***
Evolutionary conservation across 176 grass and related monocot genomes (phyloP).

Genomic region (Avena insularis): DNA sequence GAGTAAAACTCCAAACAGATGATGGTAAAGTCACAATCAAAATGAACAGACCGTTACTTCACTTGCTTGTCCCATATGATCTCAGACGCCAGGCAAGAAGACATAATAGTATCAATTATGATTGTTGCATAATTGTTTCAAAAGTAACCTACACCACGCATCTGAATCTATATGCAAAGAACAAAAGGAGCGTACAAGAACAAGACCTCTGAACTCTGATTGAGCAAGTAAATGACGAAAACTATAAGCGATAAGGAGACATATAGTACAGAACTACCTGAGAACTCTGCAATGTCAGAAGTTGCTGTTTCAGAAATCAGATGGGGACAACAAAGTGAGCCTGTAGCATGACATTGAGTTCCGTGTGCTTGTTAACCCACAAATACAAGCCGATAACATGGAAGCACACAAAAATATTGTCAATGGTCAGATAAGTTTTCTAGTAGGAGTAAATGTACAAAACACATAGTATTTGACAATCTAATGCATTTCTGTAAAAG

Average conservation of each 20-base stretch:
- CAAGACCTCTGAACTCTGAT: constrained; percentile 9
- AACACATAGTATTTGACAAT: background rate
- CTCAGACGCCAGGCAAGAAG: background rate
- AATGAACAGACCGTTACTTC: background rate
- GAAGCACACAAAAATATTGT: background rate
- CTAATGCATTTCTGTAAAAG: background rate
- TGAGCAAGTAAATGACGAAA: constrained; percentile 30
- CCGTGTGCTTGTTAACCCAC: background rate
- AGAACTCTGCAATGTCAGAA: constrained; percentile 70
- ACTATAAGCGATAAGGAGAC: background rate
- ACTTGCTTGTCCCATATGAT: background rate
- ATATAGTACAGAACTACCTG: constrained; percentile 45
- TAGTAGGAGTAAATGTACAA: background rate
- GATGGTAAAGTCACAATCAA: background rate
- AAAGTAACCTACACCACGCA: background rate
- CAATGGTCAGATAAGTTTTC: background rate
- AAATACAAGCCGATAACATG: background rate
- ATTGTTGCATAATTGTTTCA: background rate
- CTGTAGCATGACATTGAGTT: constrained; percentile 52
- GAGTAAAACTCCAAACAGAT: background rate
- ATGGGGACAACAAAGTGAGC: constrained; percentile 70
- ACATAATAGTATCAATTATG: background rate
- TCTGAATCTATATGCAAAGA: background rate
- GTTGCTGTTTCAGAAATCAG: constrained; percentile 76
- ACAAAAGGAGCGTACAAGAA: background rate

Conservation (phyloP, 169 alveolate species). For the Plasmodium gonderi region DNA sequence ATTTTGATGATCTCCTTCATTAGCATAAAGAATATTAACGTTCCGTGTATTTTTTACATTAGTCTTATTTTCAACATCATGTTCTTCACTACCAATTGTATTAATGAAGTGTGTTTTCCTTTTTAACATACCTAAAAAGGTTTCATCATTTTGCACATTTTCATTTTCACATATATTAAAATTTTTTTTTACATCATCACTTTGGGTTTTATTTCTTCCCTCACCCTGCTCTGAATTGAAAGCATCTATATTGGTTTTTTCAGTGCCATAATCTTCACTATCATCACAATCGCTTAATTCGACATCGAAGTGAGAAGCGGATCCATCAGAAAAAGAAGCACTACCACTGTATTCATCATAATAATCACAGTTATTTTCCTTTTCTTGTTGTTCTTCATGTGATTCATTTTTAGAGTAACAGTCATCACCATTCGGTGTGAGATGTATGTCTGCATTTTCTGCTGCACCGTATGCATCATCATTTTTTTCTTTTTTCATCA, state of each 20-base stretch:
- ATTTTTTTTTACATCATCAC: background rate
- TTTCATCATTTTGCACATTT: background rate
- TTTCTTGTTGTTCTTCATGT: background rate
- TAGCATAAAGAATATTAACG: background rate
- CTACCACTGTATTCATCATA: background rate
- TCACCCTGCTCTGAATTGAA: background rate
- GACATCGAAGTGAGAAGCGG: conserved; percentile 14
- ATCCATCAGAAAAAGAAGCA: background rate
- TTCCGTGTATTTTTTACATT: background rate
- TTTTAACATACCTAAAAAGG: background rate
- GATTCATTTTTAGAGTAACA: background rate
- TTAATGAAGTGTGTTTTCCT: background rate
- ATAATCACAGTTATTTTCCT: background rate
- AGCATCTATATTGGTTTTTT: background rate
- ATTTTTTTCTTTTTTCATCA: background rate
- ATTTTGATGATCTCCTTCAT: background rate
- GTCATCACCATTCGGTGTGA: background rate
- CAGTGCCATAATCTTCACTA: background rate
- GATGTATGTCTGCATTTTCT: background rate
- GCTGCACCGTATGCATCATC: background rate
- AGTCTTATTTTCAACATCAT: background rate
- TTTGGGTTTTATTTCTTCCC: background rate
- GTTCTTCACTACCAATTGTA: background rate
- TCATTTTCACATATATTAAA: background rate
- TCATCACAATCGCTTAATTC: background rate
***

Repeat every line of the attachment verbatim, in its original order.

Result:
Evolutionary conservation across 176 grass and related monocot genomes (phyloP).

Genomic region (Avena insularis): DNA sequence GAGTAAAACTCCAAACAGATGATGGTAAAGTCACAATCAAAATGAACAGACCGTTACTTCACTTGCTTGTCCCATATGATCTCAGACGCCAGGCAAGAAGACATAATAGTATCAATTATGATTGTTGCATAATTGTTTCAAAAGTAACCTACACCACGCATCTGAATCTATATGCAAAGAACAAAAGGAGCGTACAAGAACAAGACCTCTGAACTCTGATTGAGCAAGTAAATGACGAAAACTATAAGCGATAAGGAGACATATAGTACAGAACTACCTGAGAACTCTGCAATGTCAGAAGTTGCTGTTTCAGAAATCAGATGGGGACAACAAAGTGAGCCTGTAGCATGACATTGAGTTCCGTGTGCTTGTTAACCCACAAATACAAGCCGATAACATGGAAGCACACAAAAATATTGTCAATGGTCAGATAAGTTTTCTAGTAGGAGTAAATGTACAAAACACATAGTATTTGACAATCTAATGCATTTCTGTAAAAG

Average conservation of each 20-base stretch:
- CAAGACCTCTGAACTCTGAT: constrained; percentile 9
- AACACATAGTATTTGACAAT: background rate
- CTCAGACGCCAGGCAAGAAG: background rate
- AATGAACAGACCGTTACTTC: background rate
- GAAGCACACAAAAATATTGT: background rate
- CTAATGCATTTCTGTAAAAG: background rate
- TGAGCAAGTAAATGACGAAA: constrained; percentile 30
- CCGTGTGCTTGTTAACCCAC: background rate
- AGAACTCTGCAATGTCAGAA: constrained; percentile 70
- ACTATAAGCGATAAGGAGAC: background rate
- ACTTGCTTGTCCCATATGAT: background rate
- ATATAGTACAGAACTACCTG: constrained; percentile 45
- TAGTAGGAGTAAATGTACAA: background rate
- GATGGTAAAGTCACAATCAA: background rate
- AAAGTAACCTACACCACGCA: background rate
- CAATGGTCAGATAAGTTTTC: background rate
- AAATACAAGCCGATAACATG: background rate
- ATTGTTGCATAATTGTTTCA: background rate
- CTGTAGCATGACATTGAGTT: constrained; percentile 52
- GAGTAAAACTCCAAACAGAT: background rate
- ATGGGGACAACAAAGTGAGC: constrained; percentile 70
- ACATAATAGTATCAATTATG: background rate
- TCTGAATCTATATGCAAAGA: background rate
- GTTGCTGTTTCAGAAATCAG: constrained; percentile 76
- ACAAAAGGAGCGTACAAGAA: background rate

Conservation (phyloP, 169 alveolate species). For the Plasmodium gonderi region DNA sequence ATTTTGATGATCTCCTTCATTAGCATAAAGAATATTAACGTTCCGTGTATTTTTTACATTAGTCTTATTTTCAACATCATGTTCTTCACTACCAATTGTATTAATGAAGTGTGTTTTCCTTTTTAACATACCTAAAAAGGTTTCATCATTTTGCACATTTTCATTTTCACATATATTAAAATTTTTTTTTACATCATCACTTTGGGTTTTATTTCTTCCCTCACCCTGCTCTGAATTGAAAGCATCTATATTGGTTTTTTCAGTGCCATAATCTTCACTATCATCACAATCGCTTAATTCGACATCGAAGTGAGAAGCGGATCCATCAGAAAAAGAAGCACTACCACTGTATTCATCATAATAATCACAGTTATTTTCCTTTTCTTGTTGTTCTTCATGTGATTCATTTTTAGAGTAACAGTCATCACCATTCGGTGTGAGATGTATGTCTGCATTTTCTGCTGCACCGTATGCATCATCATTTTTTTCTTTTTTCATCA, state of each 20-base stretch:
- ATTTTTTTTTACATCATCAC: background rate
- TTTCATCATTTTGCACATTT: background rate
- TTTCTTGTTGTTCTTCATGT: background rate
- TAGCATAAAGAATATTAACG: background rate
- CTACCACTGTATTCATCATA: background rate
- TCACCCTGCTCTGAATTGAA: background rate
- GACATCGAAGTGAGAAGCGG: conserved; percentile 14
- ATCCATCAGAAAAAGAAGCA: background rate
- TTCCGTGTATTTTTTACATT: background rate
- TTTTAACATACCTAAAAAGG: background rate
- GATTCATTTTTAGAGTAACA: background rate
- TTAATGAAGTGTGTTTTCCT: background rate
- ATAATCACAGTTATTTTCCT: background rate
- AGCATCTATATTGGTTTTTT: background rate
- ATTTTTTTCTTTTTTCATCA: background rate
- ATTTTGATGATCTCCTTCAT: background rate
- GTCATCACCATTCGGTGTGA: background rate
- CAGTGCCATAATCTTCACTA: background rate
- GATGTATGTCTGCATTTTCT: background rate
- GCTGCACCGTATGCATCATC: background rate
- AGTCTTATTTTCAACATCAT: background rate
- TTTGGGTTTTATTTCTTCCC: background rate
- GTTCTTCACTACCAATTGTA: background rate
- TCATTTTCACATATATTAAA: background rate
- TCATCACAATCGCTTAATTC: background rate